Good stories have twists, turns, and a mountain of details. An experienced writer finds the most engaging way to tell them.
Whether I’m writing for WIRED, Health Affairs, Medscape, STAT, Atlanta magazine or one of my custom books, my mission is simple: Help the reader better understand and appreciate the complex world around us.
I became a journalist to tell stories that matter.
That may be a narrative that reveals the aftermath of a rape or murder or a health article unraveling medical complexities. In either case, my goal is to uncover important truths and explain new discoveries in a compelling way.
As a freelance writer based in Atlanta, I have had an opportunity to explore stories close to home and across the globe. Often, they start with simple curiosity or a chance conversation.
I learned of an app called Feverprints that was being used to crowd-source the answer to a basic question: What is a normal body temperature? It turns out that there’s no single number—and it’s definitely not 98.6º. That sparked my story on fever for Wired.com, which was one of the site’s most-read science stories of 2018.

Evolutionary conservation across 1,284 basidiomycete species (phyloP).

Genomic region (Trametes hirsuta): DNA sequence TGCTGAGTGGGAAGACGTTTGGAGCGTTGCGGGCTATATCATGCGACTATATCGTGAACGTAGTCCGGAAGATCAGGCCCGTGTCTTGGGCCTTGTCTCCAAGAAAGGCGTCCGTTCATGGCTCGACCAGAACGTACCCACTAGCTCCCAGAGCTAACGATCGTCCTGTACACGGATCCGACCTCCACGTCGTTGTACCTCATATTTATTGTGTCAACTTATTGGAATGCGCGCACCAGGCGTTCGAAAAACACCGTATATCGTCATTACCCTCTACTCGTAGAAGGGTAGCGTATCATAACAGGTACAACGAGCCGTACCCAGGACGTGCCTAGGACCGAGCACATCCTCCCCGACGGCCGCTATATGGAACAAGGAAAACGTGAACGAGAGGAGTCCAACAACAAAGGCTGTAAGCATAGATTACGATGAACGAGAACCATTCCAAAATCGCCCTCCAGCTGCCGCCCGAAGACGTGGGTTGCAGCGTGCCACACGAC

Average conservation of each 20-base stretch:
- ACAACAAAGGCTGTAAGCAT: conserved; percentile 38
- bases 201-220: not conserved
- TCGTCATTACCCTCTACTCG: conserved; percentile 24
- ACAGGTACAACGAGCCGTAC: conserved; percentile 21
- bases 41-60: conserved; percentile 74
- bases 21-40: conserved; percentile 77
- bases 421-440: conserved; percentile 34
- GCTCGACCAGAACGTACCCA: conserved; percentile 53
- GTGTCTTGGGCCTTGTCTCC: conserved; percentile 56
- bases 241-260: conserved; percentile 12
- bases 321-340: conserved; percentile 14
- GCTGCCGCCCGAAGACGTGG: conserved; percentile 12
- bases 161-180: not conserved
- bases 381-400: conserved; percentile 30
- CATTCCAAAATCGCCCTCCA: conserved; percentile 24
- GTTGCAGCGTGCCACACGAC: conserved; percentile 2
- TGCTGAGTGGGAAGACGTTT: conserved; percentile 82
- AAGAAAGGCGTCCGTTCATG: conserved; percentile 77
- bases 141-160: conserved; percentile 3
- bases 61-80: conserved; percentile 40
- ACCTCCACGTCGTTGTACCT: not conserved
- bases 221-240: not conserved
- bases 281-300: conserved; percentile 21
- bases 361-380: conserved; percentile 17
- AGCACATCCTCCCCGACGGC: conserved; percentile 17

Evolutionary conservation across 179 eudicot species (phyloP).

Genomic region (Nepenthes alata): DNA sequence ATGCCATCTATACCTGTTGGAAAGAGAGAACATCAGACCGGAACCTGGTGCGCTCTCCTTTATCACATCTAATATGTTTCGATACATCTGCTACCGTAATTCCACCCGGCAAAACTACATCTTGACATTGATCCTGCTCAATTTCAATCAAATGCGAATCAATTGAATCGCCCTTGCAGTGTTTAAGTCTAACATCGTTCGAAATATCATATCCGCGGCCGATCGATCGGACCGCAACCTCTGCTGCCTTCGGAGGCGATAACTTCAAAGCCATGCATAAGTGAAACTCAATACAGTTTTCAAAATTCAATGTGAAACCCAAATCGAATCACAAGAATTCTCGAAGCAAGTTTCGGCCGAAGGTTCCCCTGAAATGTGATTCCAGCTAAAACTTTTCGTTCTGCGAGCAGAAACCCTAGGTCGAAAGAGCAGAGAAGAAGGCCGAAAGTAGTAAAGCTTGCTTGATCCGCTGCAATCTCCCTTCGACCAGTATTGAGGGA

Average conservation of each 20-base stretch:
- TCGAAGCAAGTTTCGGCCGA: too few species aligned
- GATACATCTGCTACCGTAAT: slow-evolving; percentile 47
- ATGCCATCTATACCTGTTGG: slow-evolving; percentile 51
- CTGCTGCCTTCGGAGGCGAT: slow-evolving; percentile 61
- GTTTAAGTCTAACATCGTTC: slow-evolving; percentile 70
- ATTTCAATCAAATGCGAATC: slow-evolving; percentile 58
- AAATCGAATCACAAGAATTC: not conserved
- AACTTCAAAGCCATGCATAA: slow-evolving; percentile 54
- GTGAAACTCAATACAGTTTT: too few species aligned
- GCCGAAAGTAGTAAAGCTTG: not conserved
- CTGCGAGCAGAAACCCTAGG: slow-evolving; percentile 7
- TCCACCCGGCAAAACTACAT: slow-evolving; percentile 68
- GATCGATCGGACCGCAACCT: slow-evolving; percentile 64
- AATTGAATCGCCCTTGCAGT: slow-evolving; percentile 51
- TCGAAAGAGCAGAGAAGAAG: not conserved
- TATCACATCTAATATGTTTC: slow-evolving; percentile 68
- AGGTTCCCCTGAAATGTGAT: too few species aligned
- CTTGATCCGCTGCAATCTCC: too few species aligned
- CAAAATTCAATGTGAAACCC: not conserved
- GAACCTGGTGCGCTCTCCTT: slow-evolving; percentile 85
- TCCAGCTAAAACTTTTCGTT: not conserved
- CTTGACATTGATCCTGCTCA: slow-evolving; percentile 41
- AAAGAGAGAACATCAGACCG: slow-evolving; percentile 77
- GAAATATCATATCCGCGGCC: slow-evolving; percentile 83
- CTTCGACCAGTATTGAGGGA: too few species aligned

I am a contributing editor of Atlanta magazine and have worked with the magazine since I was a staff writer in the early 1990s.
In 2008, I delved into an important issue of racial equity and social change: In the 40 years since the death of Martin Luther King Jr., have schools become integrated or have they re-segregated? I spent weeks at Grady High School—Atlanta’s first desegregated school—and Washington High School—King’s alma mater. The resulting story, “Resegregation?” (April 2008), was part of Atlanta magazine’s “Legacy” issue commemorating King’s death. The issue was a finalist for a 2009 National Magazine Award.
Through my medical stories, I have explored emerging diseases, new treatments, and the challenges of chronic conditions.
On STAT, I shared the story of a family with a high rate of inheritance of Alzheimer’s disease. Because of their contribution to research, they may help identify a gene for late-onset Alzheimer’s. I described a new approach to mental health in a story on peer support for Health Affairs and explained why influenza vaccines often fail to adequately protect against the prevailing strain for Nature Medicine.